A Wedding in Springtime

A Wedding in Springtime

by Amanda Forester

Paperback(Mass Market Paperback)

View All Available Formats & Editions

Product Details

ISBN-13: 9781402271786
Publisher: Sourcebooks
Publication date: 05/07/2013
Series: Marriage Mart Series , #1
Pages: 416
Product dimensions: 4.20(w) x 6.80(h) x 1.20(d)

About the Author

Amanda Forester holds a Ph.D. in psychology and worked for many years in academia before discovering that writing historical romance novels was decidedly more fun. Whether in the Highland hills or a Regency ballroom, Forester's novels offer fast-paced adventures filled with wit, intrigue, and romance. She lives with her supportive husband and naturally brilliant children in the Pacific Northwest.

Read an Excerpt


London, Spring 1810

Ten minutes into her societal debut, Eugenia Talbot was ruined.

A favorable presentation in court cannot ensure a young lady's successful launch into society, but a poor presentation can certainly ruin it. Miss Eugenia Talbot pressed her lips together in an attempt to make the laughter gurgling up inside her die in her throat. The Queen of England glared down her royal nose at Genie. Her Royal Highness, Queen Charlotte, was not amused.

Genie took a deep breath-hard to do laced so tight in her stays she feared one wrong move would crack a rib. The restrictive corset held her posture rigid, which helped keep her headdress in place, a heavy jeweled item with a monstrous, white ostrich plume. Genie knelt in a deep curtsy before the queen, a move she had practiced with a special tutor hired by her aunt to ensure her correct performance. A deep curtsy wearing the required elaborate hoop skirt of court that weighed almost two stone needed to be practiced.

Rising majestically from her curtsy, Genie was pleased she had successfully navigated that potential hazard and brought herself under control. Perhaps the queen had not noticed the stifled giggle. It was hardly Genie's fault, for when the Lord Chamberlain announced her name, he also let loose an audible bodily noise. Having the unfortunate influence of brothers in her formative years, Genie could not help but find amusement in the Lord Chamberlain's offense.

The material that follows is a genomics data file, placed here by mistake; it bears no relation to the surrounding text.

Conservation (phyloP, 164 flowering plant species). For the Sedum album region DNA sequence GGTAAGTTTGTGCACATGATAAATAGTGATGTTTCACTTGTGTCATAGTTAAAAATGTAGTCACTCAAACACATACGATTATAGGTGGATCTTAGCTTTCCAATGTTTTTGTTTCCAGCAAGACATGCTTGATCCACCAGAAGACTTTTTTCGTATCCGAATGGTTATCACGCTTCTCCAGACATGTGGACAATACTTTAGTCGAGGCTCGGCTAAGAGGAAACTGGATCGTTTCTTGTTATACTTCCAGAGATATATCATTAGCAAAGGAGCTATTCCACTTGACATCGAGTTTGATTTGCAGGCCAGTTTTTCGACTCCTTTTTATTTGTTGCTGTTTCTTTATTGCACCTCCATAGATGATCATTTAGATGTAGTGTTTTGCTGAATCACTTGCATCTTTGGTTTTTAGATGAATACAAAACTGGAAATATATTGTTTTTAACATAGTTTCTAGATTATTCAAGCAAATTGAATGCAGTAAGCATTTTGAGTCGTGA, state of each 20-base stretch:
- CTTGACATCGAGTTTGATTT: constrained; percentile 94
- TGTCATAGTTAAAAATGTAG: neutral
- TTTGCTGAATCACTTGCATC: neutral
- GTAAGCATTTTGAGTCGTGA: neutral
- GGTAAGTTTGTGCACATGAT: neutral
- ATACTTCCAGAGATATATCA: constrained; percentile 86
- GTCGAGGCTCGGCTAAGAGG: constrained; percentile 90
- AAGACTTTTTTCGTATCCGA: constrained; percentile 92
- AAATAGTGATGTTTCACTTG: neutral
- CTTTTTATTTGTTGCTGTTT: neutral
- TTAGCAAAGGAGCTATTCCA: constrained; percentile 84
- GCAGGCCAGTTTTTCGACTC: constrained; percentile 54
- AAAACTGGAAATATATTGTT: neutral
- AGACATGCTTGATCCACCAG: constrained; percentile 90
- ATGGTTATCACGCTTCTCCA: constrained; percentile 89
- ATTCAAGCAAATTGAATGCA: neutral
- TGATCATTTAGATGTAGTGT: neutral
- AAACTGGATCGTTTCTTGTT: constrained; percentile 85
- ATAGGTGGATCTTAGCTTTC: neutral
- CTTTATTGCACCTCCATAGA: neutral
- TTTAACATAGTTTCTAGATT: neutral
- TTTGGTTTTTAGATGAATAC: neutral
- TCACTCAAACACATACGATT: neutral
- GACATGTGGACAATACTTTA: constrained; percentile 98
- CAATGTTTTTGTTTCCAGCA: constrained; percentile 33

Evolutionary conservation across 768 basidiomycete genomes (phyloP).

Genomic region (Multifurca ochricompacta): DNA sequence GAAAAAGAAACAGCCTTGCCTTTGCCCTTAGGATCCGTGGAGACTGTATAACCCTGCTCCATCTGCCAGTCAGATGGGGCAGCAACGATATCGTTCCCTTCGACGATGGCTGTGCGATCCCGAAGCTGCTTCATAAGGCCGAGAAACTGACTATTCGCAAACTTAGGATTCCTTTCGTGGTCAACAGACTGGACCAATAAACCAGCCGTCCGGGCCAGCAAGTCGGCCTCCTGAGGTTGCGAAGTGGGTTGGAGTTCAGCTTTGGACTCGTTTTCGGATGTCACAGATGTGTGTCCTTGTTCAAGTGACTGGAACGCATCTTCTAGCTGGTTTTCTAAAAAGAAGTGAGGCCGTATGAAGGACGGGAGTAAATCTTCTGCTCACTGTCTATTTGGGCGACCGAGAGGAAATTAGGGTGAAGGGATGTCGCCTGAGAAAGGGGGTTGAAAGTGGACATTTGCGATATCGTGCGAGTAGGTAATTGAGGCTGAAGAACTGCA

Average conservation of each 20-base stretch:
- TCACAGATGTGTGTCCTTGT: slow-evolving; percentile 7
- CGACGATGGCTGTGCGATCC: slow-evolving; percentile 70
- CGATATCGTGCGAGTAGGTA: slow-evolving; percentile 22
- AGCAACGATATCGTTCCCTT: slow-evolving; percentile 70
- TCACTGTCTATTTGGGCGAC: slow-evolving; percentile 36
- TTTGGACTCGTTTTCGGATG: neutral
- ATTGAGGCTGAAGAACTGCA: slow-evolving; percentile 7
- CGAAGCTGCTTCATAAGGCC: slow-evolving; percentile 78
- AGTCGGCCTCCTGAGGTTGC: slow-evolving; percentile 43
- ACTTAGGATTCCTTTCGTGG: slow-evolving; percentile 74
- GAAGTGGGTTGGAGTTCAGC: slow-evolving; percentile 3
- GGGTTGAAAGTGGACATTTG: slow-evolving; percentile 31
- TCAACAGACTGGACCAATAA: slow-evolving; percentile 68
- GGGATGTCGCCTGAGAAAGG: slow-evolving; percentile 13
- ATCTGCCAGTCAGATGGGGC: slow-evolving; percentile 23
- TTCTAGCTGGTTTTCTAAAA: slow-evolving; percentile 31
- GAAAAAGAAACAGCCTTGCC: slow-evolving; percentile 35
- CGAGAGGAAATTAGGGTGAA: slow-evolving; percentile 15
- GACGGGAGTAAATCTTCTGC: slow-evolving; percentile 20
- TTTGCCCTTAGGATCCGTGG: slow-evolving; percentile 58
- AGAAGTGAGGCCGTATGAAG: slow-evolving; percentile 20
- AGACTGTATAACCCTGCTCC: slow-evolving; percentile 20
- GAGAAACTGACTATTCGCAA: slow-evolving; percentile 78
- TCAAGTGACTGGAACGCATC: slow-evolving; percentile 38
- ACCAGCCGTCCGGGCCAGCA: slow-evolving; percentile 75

"How is your family, Miss Talbot?" asked the queen with staunch politeness.

"They are all well, Your Highness," responded Genie as coached.

"Are your parents with you in London?"

"No, Your Highness. I am staying with Lady Bremerton, my aunt." Genie glanced at Aunt Cora, whose frozen countenance betrayed her anxiety over Genie's presentation.

"And your brothers and sisters?"

"I have four brothers. Two at university, one in the regulars, and one in the Royal Navy."

"Ah, our sons, they have been ripped from our bosom. Ripped I say."

"Yes, ma'am," said Genie, pressing her lips together again. She was going to kill her brothers when they returned for teaching her deplorable cant. She could not laugh.

"It is a foul wind that blows from France," said the queen.

And the Lord Chamberlain chose that moment to blow a little foul wind himself. It was loud and long, and just when Genie thought he had finished, he gave another little toot. She clenched her jaw so tight tears formed in her eyes.

She took a calming breath, sure she had gotten herself under regulation until she spied a man silently laughing, his shoulders shaking, his smile hidden behind his hand. He caught her eye, gave her a broad smile, and winked.

The entire drawing room was silently staring at her with censure. The queen gave her a look that could blister paint. The more Genie tried to get herself under control, the more amusing the entire scene became. It could not be helped; her body started to shake.

Genie attempted to take a deep breath and a giggle escaped. She tried to squelch it, but a laugh emerged, followed by an unladylike chortle and an unfortunate snort. The more she tried to stop, the worse it became, and with a burst, Genie was laughing out loud.

The queen waved a hand to dismiss her. Instead of dissipating Genie's humor, it only made her laugh harder. Genie managed another deep bow and walked backward out of the queen's presence, giggling as she went. By some miracle, she did not trip on her gown and fall to the floor. It hardly would have mattered if she had.